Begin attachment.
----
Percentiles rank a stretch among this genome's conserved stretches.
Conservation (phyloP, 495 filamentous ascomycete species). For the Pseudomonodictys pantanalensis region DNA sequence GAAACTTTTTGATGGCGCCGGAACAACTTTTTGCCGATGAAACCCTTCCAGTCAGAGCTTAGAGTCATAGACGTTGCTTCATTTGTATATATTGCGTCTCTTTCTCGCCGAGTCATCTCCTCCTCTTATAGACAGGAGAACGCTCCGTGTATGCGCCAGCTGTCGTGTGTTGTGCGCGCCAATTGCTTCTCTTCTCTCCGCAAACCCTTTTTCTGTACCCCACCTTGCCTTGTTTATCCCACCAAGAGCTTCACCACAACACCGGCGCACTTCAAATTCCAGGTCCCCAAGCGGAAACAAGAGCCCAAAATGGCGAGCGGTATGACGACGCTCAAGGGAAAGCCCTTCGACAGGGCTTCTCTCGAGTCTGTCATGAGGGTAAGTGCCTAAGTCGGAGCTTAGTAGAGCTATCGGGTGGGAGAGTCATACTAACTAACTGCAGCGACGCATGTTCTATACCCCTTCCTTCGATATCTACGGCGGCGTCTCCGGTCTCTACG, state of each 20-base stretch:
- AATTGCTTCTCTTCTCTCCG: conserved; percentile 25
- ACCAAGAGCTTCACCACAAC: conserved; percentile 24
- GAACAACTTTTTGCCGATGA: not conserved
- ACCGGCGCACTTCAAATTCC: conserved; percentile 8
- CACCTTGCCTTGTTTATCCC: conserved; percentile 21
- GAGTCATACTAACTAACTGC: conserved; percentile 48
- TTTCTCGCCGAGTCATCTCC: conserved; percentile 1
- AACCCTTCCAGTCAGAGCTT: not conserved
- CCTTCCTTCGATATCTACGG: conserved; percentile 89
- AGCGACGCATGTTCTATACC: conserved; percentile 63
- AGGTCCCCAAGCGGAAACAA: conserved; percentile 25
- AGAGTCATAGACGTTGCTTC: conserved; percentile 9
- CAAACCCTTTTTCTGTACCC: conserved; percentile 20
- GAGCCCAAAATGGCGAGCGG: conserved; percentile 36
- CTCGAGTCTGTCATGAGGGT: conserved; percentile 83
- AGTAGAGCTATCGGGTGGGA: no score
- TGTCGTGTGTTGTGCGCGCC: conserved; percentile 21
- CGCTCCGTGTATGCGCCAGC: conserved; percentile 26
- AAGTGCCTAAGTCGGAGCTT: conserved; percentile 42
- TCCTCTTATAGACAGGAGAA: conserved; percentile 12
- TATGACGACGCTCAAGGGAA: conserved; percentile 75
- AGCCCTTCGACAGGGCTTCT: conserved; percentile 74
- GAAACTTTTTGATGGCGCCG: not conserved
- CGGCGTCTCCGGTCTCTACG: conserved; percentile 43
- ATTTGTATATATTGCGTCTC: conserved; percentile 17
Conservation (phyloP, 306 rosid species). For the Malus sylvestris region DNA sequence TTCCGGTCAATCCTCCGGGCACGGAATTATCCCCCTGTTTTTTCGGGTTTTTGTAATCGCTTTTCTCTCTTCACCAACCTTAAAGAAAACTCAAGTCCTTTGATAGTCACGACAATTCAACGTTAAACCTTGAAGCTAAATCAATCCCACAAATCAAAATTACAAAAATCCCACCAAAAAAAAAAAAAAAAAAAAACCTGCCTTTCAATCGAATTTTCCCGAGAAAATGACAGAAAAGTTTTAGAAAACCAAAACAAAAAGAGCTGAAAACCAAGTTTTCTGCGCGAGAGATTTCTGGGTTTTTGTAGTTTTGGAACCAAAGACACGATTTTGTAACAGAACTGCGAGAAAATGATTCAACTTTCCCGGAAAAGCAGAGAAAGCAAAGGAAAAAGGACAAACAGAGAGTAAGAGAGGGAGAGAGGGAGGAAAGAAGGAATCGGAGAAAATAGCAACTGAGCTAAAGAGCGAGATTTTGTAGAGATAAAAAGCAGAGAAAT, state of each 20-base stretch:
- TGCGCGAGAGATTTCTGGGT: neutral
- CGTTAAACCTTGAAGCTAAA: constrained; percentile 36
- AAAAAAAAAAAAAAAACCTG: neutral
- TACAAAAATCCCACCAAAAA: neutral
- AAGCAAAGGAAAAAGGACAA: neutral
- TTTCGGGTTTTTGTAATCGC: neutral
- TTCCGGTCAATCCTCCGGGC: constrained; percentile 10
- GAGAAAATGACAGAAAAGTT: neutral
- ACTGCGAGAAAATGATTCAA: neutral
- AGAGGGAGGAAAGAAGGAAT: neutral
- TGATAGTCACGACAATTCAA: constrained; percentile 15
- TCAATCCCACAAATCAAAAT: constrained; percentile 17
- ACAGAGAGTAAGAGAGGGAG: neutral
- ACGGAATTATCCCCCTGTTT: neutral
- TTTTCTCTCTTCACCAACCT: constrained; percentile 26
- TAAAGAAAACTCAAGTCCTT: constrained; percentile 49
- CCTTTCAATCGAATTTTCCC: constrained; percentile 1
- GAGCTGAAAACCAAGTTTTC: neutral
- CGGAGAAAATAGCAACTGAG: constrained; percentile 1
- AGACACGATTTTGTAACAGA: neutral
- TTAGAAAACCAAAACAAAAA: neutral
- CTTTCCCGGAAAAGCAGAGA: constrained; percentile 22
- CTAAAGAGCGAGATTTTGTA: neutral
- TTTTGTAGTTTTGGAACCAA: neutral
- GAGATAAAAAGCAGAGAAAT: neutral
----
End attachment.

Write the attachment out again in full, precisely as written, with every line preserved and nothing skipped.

Percentiles rank a stretch among this genome's conserved stretches.
Conservation (phyloP, 495 filamentous ascomycete species). For the Pseudomonodictys pantanalensis region DNA sequence GAAACTTTTTGATGGCGCCGGAACAACTTTTTGCCGATGAAACCCTTCCAGTCAGAGCTTAGAGTCATAGACGTTGCTTCATTTGTATATATTGCGTCTCTTTCTCGCCGAGTCATCTCCTCCTCTTATAGACAGGAGAACGCTCCGTGTATGCGCCAGCTGTCGTGTGTTGTGCGCGCCAATTGCTTCTCTTCTCTCCGCAAACCCTTTTTCTGTACCCCACCTTGCCTTGTTTATCCCACCAAGAGCTTCACCACAACACCGGCGCACTTCAAATTCCAGGTCCCCAAGCGGAAACAAGAGCCCAAAATGGCGAGCGGTATGACGACGCTCAAGGGAAAGCCCTTCGACAGGGCTTCTCTCGAGTCTGTCATGAGGGTAAGTGCCTAAGTCGGAGCTTAGTAGAGCTATCGGGTGGGAGAGTCATACTAACTAACTGCAGCGACGCATGTTCTATACCCCTTCCTTCGATATCTACGGCGGCGTCTCCGGTCTCTACG, state of each 20-base stretch:
- AATTGCTTCTCTTCTCTCCG: conserved; percentile 25
- ACCAAGAGCTTCACCACAAC: conserved; percentile 24
- GAACAACTTTTTGCCGATGA: not conserved
- ACCGGCGCACTTCAAATTCC: conserved; percentile 8
- CACCTTGCCTTGTTTATCCC: conserved; percentile 21
- GAGTCATACTAACTAACTGC: conserved; percentile 48
- TTTCTCGCCGAGTCATCTCC: conserved; percentile 1
- AACCCTTCCAGTCAGAGCTT: not conserved
- CCTTCCTTCGATATCTACGG: conserved; percentile 89
- AGCGACGCATGTTCTATACC: conserved; percentile 63
- AGGTCCCCAAGCGGAAACAA: conserved; percentile 25
- AGAGTCATAGACGTTGCTTC: conserved; percentile 9
- CAAACCCTTTTTCTGTACCC: conserved; percentile 20
- GAGCCCAAAATGGCGAGCGG: conserved; percentile 36
- CTCGAGTCTGTCATGAGGGT: conserved; percentile 83
- AGTAGAGCTATCGGGTGGGA: no score
- TGTCGTGTGTTGTGCGCGCC: conserved; percentile 21
- CGCTCCGTGTATGCGCCAGC: conserved; percentile 26
- AAGTGCCTAAGTCGGAGCTT: conserved; percentile 42
- TCCTCTTATAGACAGGAGAA: conserved; percentile 12
- TATGACGACGCTCAAGGGAA: conserved; percentile 75
- AGCCCTTCGACAGGGCTTCT: conserved; percentile 74
- GAAACTTTTTGATGGCGCCG: not conserved
- CGGCGTCTCCGGTCTCTACG: conserved; percentile 43
- ATTTGTATATATTGCGTCTC: conserved; percentile 17
Conservation (phyloP, 306 rosid species). For the Malus sylvestris region DNA sequence TTCCGGTCAATCCTCCGGGCACGGAATTATCCCCCTGTTTTTTCGGGTTTTTGTAATCGCTTTTCTCTCTTCACCAACCTTAAAGAAAACTCAAGTCCTTTGATAGTCACGACAATTCAACGTTAAACCTTGAAGCTAAATCAATCCCACAAATCAAAATTACAAAAATCCCACCAAAAAAAAAAAAAAAAAAAAACCTGCCTTTCAATCGAATTTTCCCGAGAAAATGACAGAAAAGTTTTAGAAAACCAAAACAAAAAGAGCTGAAAACCAAGTTTTCTGCGCGAGAGATTTCTGGGTTTTTGTAGTTTTGGAACCAAAGACACGATTTTGTAACAGAACTGCGAGAAAATGATTCAACTTTCCCGGAAAAGCAGAGAAAGCAAAGGAAAAAGGACAAACAGAGAGTAAGAGAGGGAGAGAGGGAGGAAAGAAGGAATCGGAGAAAATAGCAACTGAGCTAAAGAGCGAGATTTTGTAGAGATAAAAAGCAGAGAAAT, state of each 20-base stretch:
- TGCGCGAGAGATTTCTGGGT: neutral
- CGTTAAACCTTGAAGCTAAA: constrained; percentile 36
- AAAAAAAAAAAAAAAACCTG: neutral
- TACAAAAATCCCACCAAAAA: neutral
- AAGCAAAGGAAAAAGGACAA: neutral
- TTTCGGGTTTTTGTAATCGC: neutral
- TTCCGGTCAATCCTCCGGGC: constrained; percentile 10
- GAGAAAATGACAGAAAAGTT: neutral
- ACTGCGAGAAAATGATTCAA: neutral
- AGAGGGAGGAAAGAAGGAAT: neutral
- TGATAGTCACGACAATTCAA: constrained; percentile 15
- TCAATCCCACAAATCAAAAT: constrained; percentile 17
- ACAGAGAGTAAGAGAGGGAG: neutral
- ACGGAATTATCCCCCTGTTT: neutral
- TTTTCTCTCTTCACCAACCT: constrained; percentile 26
- TAAAGAAAACTCAAGTCCTT: constrained; percentile 49
- CCTTTCAATCGAATTTTCCC: constrained; percentile 1
- GAGCTGAAAACCAAGTTTTC: neutral
- CGGAGAAAATAGCAACTGAG: constrained; percentile 1
- AGACACGATTTTGTAACAGA: neutral
- TTAGAAAACCAAAACAAAAA: neutral
- CTTTCCCGGAAAAGCAGAGA: constrained; percentile 22
- CTAAAGAGCGAGATTTTGTA: neutral
- TTTTGTAGTTTTGGAACCAA: neutral
- GAGATAAAAAGCAGAGAAAT: neutral